My daughter just finished learning in school about the tragic fire that occurred at the Triangle Shirtwaist Factory in Manhattan’s Greenwich Village a hundred years ago today. The building employed about 500 young, mostly immigrant garment workers. These low-paid young people often worked six-days-a-week, creating the then popular women’s blouses that buttoned down to the waist called shirtwaists. When a fire broke out on the 8th floor, there was no way the employees could warn workers on the higher floors of the fire. Consequently, people panicked as the fire spread. Some people were burned alive and many jumped out of the windows to their deaths. In total, 146 people were killed that day and most of them were young teenagers. The fire is believed to have been caused by a dropped cigarette or match.
Today, Americans work and go to school in much safer conditions as a direct result of this gruesome and horrific tragedy. Kids and adults regularly participate in mandated fire safety precautions and drills. Like other skyscrapers, at my former job, we had a member of the F.D.N.Y. visit our office a few times a year to go over safety strategies and outline our building’s specific escape routes and alarm systems.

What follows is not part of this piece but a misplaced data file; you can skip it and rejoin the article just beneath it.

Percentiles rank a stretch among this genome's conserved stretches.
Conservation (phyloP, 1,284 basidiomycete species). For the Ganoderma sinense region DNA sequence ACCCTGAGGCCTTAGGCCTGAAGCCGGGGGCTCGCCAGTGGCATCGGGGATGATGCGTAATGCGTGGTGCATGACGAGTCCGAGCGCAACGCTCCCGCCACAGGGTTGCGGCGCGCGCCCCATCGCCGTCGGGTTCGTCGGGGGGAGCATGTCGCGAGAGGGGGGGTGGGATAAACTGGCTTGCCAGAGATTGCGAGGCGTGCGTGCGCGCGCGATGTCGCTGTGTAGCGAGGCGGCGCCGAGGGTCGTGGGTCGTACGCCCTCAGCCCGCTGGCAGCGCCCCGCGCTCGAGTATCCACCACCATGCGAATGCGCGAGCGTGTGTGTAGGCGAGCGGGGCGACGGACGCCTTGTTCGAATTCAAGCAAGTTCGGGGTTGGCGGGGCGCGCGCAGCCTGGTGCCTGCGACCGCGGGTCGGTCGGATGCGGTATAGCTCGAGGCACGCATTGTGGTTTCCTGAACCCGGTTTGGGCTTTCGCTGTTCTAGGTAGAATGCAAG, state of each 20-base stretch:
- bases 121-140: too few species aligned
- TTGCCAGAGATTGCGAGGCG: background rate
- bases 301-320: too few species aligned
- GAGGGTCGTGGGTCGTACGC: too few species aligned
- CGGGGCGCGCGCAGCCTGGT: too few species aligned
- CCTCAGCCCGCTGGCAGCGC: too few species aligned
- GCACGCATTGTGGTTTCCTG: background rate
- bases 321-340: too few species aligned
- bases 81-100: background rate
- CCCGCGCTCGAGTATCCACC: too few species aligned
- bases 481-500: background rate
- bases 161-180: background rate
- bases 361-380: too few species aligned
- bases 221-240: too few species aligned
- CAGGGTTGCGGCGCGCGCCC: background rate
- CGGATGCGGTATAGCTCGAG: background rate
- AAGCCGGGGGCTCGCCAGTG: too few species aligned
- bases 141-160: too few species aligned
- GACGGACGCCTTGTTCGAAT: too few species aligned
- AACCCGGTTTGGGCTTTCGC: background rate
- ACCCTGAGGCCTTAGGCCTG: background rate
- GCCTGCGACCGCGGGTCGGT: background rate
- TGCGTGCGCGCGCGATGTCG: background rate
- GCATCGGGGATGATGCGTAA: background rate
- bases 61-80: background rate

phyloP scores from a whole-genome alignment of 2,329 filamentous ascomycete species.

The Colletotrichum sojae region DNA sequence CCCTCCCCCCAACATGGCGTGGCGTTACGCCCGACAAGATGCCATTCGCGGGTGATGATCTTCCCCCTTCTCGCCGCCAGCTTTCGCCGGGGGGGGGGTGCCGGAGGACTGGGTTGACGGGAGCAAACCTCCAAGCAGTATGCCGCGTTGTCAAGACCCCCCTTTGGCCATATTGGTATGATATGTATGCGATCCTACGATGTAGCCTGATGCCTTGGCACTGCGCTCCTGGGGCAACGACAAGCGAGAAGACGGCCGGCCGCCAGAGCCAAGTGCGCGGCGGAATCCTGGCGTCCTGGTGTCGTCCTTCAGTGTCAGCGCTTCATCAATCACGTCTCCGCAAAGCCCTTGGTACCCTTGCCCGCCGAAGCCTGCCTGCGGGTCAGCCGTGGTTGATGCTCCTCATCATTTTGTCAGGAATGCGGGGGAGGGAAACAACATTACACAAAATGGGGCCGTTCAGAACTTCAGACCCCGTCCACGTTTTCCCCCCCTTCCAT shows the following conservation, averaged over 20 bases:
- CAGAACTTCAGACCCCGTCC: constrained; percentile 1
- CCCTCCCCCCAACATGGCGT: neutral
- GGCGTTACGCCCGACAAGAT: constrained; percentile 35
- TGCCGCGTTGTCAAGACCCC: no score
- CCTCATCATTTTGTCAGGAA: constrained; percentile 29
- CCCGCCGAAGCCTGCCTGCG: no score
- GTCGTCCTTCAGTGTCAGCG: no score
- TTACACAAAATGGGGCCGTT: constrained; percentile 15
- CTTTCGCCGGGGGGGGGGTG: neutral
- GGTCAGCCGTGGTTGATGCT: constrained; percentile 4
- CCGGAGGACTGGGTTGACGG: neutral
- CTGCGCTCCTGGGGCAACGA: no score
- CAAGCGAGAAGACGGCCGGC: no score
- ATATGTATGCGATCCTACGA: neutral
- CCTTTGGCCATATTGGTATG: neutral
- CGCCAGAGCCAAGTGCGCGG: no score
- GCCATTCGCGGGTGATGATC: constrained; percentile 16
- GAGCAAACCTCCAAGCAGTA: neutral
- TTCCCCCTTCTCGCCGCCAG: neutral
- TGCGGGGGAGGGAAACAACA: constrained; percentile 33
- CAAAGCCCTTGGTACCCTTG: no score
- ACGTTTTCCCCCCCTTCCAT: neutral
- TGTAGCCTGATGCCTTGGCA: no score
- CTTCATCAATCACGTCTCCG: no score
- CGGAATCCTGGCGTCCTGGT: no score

At my children’s school, like most other schools in our country, the children take part in fire drills several times throughout the year, not just once or twice, but probably about ten to fifteen times. Every year, kids in our country learn about fire safety, not to block fire exits and how to stop, drop, and roll. As parents, we are urged to change the fire alarms batteries in our home twice a year during Daylight Savings Time. Many large buildings today have fire safety walls that have been constructed to slow the spread of fire from one side to the other, and a sound alarm system that is tested regularly.
These fire regulations and safety programs came about after people protested the tragic events of that day. President Obama recognized the impact of today’s commemoration:
“The Triangle factory fire was a galvanizing moment, calling American leaders to reexamine their approach to workplace conditions and the purpose of unions. The fire awakened the conscience of our Nation, inspiring sweeping improvements to safety regulations both in New York and across the United States.”
It’s not surprising that many labor unions are commemorating the Triangle Shirtwaist Factory fire today as they struggle to improve and better their own working situations.
If you’d like to learn more about this or watch with your older kids, HBO is airing a documentary tonight (6:30pm Eastern time), “Triangle: Remembering the Fire”. Made by Emmy award-winning filmmakers, Marc Levin and Daphne Pinkerson, the film blends photographs and accounts from descendents of victims.